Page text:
It became apparent throughout Oklahoma’s disappointing 2014 that Sooners head coach Bob Stoops needed to shake things up offensively, and he did just that with the hire of Lincoln Riley.
A product of Texas Tech, Lincoln Riley is no stranger to the Big 12. And, as a branch off the Mike Leach coaching tree, Riley’s familiar with innovative offensive thinking. He’s certainly wasted no time implementing his brand of innovation on the Oklahoma playbook.
After the Soooners’ spring game on Saturday, he laid out a vision that’s a vast departure from anything Oklahoma’s run.
#Sooners OC LIncoln Riley: “We’re going to play with 8 receivers – at bare minimum – in a game … we do want the ball to be distributed.”
— Eric Bailey (@EricBaileyTW) April 11, 2015
Barry Switzer’s Wishbone, it ain’t.
Even in 2008, under pass-happy Indiana head coach Kevin Wilson’s offensive guidance, Heisman winner Sam Bradford had just five wide receivers who produced significant numbers — six if you count running back DeMarco Murray, recipient of 31 passes.
Lincoln Riley’s vision of at least eight wide receivers playing per game guarantees a high volume of passing, but the inevitable question with this infusion of air raid is how will it impact Oklahoma’s deep and talented roster of running backs?
A rare bright spot in Oklahoma’s 2014 offense was the play of true freshman Samaje Perine. Perine rushed for 1,713 yards, including a record 427 in a win over Kansas, and scored multiple touchdowns five times en route to 21 on the season.
Frankly, Perine produced numbers worthy of an invitation to New York for the Heisman Trophy presentation, had Oklahoma had a better season.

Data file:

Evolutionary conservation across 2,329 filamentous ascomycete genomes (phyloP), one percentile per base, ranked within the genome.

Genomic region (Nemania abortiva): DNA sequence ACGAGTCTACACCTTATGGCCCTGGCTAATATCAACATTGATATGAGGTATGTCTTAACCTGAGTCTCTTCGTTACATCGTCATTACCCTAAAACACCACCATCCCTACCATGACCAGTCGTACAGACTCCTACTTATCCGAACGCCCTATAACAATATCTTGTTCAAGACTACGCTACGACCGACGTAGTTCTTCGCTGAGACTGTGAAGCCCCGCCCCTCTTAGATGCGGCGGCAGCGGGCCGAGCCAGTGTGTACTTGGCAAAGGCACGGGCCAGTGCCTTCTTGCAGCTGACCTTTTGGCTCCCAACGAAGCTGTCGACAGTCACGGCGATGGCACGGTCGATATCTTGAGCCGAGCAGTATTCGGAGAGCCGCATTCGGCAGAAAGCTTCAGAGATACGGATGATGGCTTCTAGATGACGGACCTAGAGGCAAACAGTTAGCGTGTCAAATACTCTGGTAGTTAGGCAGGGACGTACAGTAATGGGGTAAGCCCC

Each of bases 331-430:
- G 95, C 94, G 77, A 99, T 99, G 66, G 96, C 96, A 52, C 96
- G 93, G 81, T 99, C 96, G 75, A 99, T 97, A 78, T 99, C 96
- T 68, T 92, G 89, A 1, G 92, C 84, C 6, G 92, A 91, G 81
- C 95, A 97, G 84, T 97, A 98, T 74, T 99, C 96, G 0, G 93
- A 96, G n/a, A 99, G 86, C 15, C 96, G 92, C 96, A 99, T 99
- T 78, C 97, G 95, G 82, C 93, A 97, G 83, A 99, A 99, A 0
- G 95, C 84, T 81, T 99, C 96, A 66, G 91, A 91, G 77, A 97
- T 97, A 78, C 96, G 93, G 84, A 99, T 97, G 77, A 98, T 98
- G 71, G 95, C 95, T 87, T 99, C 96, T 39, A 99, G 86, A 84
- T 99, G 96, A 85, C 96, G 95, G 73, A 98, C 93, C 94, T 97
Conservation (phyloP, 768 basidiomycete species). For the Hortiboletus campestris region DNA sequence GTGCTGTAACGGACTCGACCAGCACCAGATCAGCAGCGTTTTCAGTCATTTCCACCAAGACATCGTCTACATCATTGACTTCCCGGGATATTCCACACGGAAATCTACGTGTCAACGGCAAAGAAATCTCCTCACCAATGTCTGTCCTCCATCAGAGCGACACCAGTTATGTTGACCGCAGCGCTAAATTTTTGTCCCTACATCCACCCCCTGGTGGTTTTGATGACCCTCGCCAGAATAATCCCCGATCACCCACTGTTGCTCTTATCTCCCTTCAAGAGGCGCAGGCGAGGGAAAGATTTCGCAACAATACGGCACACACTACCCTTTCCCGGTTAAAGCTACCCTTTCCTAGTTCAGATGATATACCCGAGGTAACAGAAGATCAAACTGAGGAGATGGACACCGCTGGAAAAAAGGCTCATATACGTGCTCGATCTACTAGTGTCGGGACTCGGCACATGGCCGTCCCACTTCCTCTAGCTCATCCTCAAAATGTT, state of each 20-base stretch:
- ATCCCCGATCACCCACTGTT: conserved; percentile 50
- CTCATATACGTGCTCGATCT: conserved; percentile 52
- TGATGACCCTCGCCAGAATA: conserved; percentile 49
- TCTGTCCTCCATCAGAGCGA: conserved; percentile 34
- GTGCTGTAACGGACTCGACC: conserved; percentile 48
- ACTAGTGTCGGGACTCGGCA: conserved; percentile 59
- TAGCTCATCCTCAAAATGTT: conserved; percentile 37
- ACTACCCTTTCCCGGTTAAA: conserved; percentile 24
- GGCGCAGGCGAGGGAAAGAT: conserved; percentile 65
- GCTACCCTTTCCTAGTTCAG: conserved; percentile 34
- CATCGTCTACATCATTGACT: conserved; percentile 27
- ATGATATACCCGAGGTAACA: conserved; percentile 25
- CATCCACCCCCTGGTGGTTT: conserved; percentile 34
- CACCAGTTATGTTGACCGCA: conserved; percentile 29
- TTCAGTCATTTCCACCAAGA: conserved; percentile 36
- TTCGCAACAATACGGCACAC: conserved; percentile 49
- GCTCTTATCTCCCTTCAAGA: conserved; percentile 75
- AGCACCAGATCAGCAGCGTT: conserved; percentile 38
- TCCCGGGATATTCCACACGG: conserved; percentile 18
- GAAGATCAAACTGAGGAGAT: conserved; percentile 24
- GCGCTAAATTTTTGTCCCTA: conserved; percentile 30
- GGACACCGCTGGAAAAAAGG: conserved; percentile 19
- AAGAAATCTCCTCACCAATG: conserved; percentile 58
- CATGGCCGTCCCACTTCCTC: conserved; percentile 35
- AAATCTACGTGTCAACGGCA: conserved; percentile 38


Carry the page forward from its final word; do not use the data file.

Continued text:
Perine garnered the carries that might otherwise have gone to highly touted freshman Joe Mixon. Mixon was suspended before the season for punching a young woman in the face during an altercation.
Mixon is back with the Sooners — the merit of his reinstatement is a topic for another time. All that is germane to this particular conversation is that Oklahoma now has two sophomore running backs capable of leading the Big 12 in rushing sharing the backfield.
Lincoln Riley may be part of the Mike Leach coaching tree, but he’s not Mike Leach, whose Washington State teams ranked dead-last in the nation in rushing every year he’s been on the Palouse.
In his time as offensive coordinator under East Carolina’s Ruffin McNeill, another former Leach assistant, Riley cultivated a style more akin to that of Texas A&M’s Kevin Sumlin or Baylor’s Art Briles. And that bodes well for Oklahoma’s running backs.
To wit, East Carolina boasted the nation’ third-most prolific passing offense in 2014 behind NFL-bound quarterback Shane Carden. Carden surpassed 4,000 yards passing his junior and senior season, even flirting with 5,000 yards last year.
And yet, while racking up those gaudy aerial numbers, East Carolina accrued respectable totals of 1,821 rushing yards in 2013 and 2,094 last season. Riley got the ball in running back Vintavious Cooper’s hands 230 times in 2013 — that’s just 33 fewer times than Samaje Perine rushed in 2014.
An air-raid influenced offense won’t take opportunities away from Perine, and keeping Perine’s workload steady won’t take touches away from Mixon or junior Alex Ross, who scored twice in the spring game.
So how will the Sooners pass more than last year’s 386 times without cutting too much into the 557-carry load the run game carried? Simply put, it’s the Lincoln Riley stimulus package. His ability to generate more plays means
The 2014 Sooners ran 943 plays, ranking right near the middle for all FBS football programs. Look for Oklahoma to take upwards of 1,100 snaps in 2014, putting it in league with Arizona (1,139), Baylor (1,138), Oregon (1,118) and even exceeding Lincoln Riley’s East Carolina Pirates (1,070).
With the tempo heightened and defenses struggling to adjust on the fly, Perine should actually be able to break off longer runs. That’s a scary thought, given he averaged 6.5 yards per carry in 2014.